And being a Christian means, at the very least, that we have learned to read these old stories anew in light of Christ’s life, death, and resurrection. This Jesus, through whom everything was created and is sustained (John 1.1-3; Col. 1.15-17; Heb. 1.1-3); this Jesus who proclaims, Whoever has seen me has seen the Father (John 14.9), is the meaning of history. He not only embodies and fulfills this history of Israel (Matt. 5.17), his life also often judges that history by means of contrast. Case in point: Matt. 15.21-28. Jesus meets a Canaanite woman, which is itself something of a miracle, seeing as how his ancestors were supposed to eradicate them back in the day. This woman’s child was being tormented by a demon, and she begged Jesus to do something about it. What’s a Son of God to do? Say, Go get bent, woman. Of course your child has a demon–all you dirty Canaanites are devils. I’ll do something for your daughter: put her out of her misery, like Moses commanded. But of course, we all know that’s not what happened. His rescuing of that Canaanite girl from the demon who oppressed her stands as a judgment against the genocide of Deuteronomy and Joshua. And it also stands as a judgment against the racism and sexism that animated the reforms of Ezra-Nehemiah, for they used the very texts that justified the slaughter of the Canaanites to justify the desertion of the foreign wives and children. And I would assert that it also stands up against those spiritual heirs of Ezra-Nehemiah who preach a vision of holiness that compels us to expel the Other from our midst and build up barriers of exclusion.
I have long believed that Ezra-Nehemiah is just too ugly to be redeemed. That the only lesson the church can learn from these stories is not to repeat their wrong moves. But I must confess–Jesus is pleading with me to show them more grace than they showed the foreign wives and children. Which means not to exclude them entirely from the people of God, ignoring the gifts they might bring our way in their difference. So here are five things I found to like in Ezra-Nehemiah that might be helpful in keeping the church faithful in its vocation.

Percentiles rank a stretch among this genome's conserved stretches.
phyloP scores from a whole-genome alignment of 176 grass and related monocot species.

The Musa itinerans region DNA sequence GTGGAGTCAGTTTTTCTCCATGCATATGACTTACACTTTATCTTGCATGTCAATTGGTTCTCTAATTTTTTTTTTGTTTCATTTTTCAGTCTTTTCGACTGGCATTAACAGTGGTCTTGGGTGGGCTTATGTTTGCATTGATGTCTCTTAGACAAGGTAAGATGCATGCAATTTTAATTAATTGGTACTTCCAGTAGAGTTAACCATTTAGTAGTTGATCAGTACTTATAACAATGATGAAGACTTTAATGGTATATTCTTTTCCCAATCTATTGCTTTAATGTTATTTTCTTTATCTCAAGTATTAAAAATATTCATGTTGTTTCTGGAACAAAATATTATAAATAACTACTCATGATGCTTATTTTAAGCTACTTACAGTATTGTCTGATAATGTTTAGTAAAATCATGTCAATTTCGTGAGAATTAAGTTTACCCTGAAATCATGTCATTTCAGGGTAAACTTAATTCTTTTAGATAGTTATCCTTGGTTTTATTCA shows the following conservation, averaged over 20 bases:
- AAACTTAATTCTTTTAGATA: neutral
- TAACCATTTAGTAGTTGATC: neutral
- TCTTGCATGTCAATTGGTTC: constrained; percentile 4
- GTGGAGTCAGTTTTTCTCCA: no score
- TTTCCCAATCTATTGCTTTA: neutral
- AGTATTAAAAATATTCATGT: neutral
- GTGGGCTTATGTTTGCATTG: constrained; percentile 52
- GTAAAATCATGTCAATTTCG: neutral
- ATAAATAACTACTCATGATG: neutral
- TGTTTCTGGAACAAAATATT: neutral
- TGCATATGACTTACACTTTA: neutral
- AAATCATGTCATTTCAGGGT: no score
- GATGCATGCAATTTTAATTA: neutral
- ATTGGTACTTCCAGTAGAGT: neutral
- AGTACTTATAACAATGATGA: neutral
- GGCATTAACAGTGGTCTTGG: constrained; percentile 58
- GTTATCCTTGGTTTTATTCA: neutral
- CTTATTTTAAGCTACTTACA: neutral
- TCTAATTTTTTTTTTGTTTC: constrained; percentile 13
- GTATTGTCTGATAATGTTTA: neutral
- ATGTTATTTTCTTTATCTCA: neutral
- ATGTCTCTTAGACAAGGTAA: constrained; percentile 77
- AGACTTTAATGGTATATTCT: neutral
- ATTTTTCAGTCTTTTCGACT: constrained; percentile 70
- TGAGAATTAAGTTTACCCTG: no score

- At least they didn’t (directly) kill anyone. This stands in contrast to the genocide advocated in Deuteronomy and Joshua. It also stands in contrast to the actions of the priest Phinehas in Numbers 25, who, upon observing an interracial couple, stabbed them both through at once with a spear. Sending the foreign women and children away was still pretty dastardly, but at least Ezra and Nehemiah didn’t make kebabs out of them. The church can learn a lesson here: sometimes we will disagree amongst ourselves; let’s not skewer each other over it.
- Ezra, Nehemiah, and the people intentionally sought to locate themselves as a storied community. In Neh. 9.7-31, the people assembled and retold their history, even the nasty parts. We are told that they they stood to confess their sins and the terrible behavior of their ancestors (Neh. 9.2). What we see here is a people serious about maintaining a truthful account of their history, and God’s gracious care of them even though they have often been rotten. The church today stands in serious need of a truthful articulation of our history, and this is going to mean a lot of confession. We’ve got sins going back at least to Constantine we need to name; if only we had followed Nehemiah’s lead and built a wall around the church to keep imperial power out! This need for a truthful recollection of our history is particularly acute for white American Christians (of which I am one, so I am allowed to say this, and indeed, it is my responsibility and burden to say it). For instance, after the 9/11 attacks, Jerry Falwell and Pat Robertson got on national television and stated that God was angry at America for tolerance of gays and abortion. I just shook my head–seems like the place to begin would be the fact that we live on stolen land and have built our empire with the blood, sweat, and tears of black African slaves. And the church was historically complicit in those events. We might want to begin by confessing our own sins and the terrible behavior of our ancestors.